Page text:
I rarely work with burl, but when a piece from a Norway maple came my way , I decided to see what I could make from it. I ended up with this cup (4 1/2″ in diameter and 2 1/4″ high). I neglected to take any process photos, but the layout is straightforward.
I hollowed with bent gouges and a hook knife, then rough shaped the outside with an axe after making a couple relief saw cuts on either side of the handle. With this burl there was no predicting the ever-changing grain direction, so careful work with a coarse rasp and spokeshave prevented blowout as I neared the final shape.
I left a fair amount of extra thickness, expecting the piece to move and twist as it dried, and it did. So after drying there was some reshaping and then paring all of the final surfaces with gouge and knife.
In steep tight hollows like this, I often use a tightly curved crooked knife from Kestrel Tool in Washington state. The double edge is convenient for quickly changing direction and with this burl, I had to switch direction constantly.
I’ve got a few of these crooked knives now and I decided to finally make a simple storage box for them to protect those edges.
I made it from a piece of pine 1 x 12 (3/4″ x 11 1/4″). Pine is easy to work, light, and it smells great every time the box is opened.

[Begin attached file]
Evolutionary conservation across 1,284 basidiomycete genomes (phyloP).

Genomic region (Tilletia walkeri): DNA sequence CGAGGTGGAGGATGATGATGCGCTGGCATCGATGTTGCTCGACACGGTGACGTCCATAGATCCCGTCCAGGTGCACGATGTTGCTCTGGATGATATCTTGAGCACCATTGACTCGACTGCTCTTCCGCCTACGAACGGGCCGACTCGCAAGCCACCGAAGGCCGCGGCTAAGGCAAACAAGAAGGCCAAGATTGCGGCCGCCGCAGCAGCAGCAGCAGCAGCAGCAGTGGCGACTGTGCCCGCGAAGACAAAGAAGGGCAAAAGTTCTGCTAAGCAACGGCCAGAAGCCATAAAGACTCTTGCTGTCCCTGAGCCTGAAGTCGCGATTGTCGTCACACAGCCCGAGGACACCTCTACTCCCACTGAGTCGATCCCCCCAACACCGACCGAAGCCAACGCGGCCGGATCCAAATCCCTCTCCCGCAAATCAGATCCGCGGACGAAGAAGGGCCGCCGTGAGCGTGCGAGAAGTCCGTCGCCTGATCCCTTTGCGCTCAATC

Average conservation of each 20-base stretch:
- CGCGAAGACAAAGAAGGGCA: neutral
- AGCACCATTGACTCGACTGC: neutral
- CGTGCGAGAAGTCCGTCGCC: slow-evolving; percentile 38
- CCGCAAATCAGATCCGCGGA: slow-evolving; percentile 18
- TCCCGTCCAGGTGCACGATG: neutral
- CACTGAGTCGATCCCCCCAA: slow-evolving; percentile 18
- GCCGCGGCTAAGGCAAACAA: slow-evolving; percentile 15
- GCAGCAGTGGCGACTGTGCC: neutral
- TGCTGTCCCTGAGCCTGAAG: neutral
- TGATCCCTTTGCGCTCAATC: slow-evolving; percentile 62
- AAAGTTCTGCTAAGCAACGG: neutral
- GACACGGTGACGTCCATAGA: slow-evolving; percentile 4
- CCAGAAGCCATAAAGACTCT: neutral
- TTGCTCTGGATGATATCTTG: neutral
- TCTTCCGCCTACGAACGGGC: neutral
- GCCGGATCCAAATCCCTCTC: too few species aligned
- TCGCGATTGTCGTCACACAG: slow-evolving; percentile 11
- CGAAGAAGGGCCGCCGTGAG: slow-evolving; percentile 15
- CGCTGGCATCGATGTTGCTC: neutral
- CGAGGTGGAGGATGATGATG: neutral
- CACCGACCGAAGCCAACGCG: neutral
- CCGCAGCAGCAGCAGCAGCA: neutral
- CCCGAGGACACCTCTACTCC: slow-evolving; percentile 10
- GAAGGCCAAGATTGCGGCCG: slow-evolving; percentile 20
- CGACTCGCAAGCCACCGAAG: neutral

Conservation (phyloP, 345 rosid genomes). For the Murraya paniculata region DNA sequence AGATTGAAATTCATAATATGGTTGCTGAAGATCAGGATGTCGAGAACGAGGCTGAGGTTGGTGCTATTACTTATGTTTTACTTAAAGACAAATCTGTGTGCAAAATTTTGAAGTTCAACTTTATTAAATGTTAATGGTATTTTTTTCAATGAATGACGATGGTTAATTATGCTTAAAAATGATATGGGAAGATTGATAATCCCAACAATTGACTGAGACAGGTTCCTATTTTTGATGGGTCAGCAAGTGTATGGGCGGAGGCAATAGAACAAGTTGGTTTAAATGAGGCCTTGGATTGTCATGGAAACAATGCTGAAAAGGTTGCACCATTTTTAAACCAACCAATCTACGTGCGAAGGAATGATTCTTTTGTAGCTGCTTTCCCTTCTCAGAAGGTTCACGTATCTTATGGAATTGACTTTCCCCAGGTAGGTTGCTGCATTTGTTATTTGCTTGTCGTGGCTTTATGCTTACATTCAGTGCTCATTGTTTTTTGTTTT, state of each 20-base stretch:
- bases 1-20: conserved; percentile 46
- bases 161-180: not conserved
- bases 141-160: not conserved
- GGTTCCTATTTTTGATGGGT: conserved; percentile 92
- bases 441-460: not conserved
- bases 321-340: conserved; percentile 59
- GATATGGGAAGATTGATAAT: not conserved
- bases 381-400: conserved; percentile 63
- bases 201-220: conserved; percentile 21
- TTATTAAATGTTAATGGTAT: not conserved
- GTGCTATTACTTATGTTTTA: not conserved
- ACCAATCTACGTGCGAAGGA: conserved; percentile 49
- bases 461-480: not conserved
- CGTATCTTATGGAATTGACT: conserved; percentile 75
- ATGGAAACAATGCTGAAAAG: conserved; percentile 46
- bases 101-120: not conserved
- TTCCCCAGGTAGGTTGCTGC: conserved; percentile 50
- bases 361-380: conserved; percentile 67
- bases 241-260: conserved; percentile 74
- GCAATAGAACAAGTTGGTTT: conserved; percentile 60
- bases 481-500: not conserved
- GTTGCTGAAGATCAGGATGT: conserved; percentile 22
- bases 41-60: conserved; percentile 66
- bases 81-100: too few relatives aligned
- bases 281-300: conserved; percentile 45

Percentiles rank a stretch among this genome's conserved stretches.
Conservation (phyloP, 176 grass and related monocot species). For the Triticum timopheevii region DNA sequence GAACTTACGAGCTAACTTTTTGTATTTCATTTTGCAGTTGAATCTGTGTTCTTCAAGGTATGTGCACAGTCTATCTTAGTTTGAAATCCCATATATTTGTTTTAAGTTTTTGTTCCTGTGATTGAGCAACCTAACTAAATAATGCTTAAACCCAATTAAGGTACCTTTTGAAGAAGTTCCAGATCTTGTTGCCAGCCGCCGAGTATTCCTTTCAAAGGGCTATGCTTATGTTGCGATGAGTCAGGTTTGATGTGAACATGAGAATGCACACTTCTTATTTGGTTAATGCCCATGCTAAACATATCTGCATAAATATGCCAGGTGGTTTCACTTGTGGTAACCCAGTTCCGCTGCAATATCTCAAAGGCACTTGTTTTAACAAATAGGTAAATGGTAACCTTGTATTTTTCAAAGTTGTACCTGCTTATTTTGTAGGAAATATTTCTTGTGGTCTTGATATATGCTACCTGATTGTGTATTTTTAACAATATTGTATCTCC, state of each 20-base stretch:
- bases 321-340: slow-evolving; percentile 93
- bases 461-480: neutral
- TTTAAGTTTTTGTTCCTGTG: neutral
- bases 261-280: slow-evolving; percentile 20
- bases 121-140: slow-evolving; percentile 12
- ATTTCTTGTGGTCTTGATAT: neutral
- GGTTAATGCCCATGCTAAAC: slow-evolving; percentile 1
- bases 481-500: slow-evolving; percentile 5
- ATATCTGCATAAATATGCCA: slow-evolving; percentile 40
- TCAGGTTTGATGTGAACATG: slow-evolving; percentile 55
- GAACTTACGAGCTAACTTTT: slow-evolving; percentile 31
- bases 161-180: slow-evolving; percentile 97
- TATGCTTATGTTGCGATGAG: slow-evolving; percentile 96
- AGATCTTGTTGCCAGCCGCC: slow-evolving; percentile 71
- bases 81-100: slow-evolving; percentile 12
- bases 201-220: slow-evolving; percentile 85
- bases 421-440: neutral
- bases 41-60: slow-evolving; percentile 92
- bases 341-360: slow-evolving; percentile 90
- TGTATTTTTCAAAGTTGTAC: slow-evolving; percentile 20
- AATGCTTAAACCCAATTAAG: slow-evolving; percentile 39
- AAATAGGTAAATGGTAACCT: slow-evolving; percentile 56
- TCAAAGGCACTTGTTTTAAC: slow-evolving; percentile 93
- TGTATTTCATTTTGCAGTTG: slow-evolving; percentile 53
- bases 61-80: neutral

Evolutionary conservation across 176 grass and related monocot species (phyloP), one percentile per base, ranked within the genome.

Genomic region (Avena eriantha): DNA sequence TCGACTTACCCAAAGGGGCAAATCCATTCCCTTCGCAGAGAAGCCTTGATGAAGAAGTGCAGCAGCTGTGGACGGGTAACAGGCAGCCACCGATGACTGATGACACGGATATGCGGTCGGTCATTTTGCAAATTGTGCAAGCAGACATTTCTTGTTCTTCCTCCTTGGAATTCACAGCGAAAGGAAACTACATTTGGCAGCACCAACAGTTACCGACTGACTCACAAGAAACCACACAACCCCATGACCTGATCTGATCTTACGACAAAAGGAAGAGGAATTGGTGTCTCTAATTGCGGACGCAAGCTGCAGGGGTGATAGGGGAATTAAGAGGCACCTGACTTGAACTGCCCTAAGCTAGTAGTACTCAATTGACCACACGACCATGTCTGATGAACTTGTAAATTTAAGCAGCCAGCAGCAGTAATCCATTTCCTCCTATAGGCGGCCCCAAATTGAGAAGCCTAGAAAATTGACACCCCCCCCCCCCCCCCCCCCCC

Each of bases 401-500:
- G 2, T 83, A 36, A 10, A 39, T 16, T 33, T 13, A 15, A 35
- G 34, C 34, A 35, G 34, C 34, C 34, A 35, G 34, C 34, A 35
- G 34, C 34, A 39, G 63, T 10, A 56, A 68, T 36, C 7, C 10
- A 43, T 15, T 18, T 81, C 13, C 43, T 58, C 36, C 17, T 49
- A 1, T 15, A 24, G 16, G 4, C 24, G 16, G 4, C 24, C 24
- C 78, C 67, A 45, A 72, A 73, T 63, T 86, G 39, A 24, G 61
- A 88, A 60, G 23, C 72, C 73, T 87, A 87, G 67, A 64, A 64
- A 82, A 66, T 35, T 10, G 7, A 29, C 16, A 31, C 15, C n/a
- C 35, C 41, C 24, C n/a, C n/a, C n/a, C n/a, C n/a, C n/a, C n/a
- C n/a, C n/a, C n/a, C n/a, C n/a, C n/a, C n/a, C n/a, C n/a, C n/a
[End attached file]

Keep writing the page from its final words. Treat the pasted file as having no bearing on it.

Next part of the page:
I wanted the tools to fit snugly to make the most of the space and to prevent them from rattling around. So I made the box first without dividers, then determined the divider locations and fitted them directly by putting a tool in place and marking the divider location on both end walls.
Then I carved a notch with a v-tool beside the mark and cut a quick v on each end of the divider. The dividers are only 1/8″ thick, so they can be sprung into place. Repeat the process for the next tool and so on.
Another nice thing about the pine is that it’s easy to resaw into thin boards. The box is 11 x 11 and can be made from a two-foot board.
The bottom panel and sliding lid came from these boards, with plenty of extra length for later use. I love that texture — should have kept it. The boards for the sides were resawn off-center leaving 1/2″ of thickness for the sides and 1/8″ for the dividers.
The lid slides in the grooves.
And on another note…
A cricket visited the shop this week and explored a spoon in progress. It was a reminder that fall is here and I hope he brought some luck. That spoon and some others should be ready to share before long.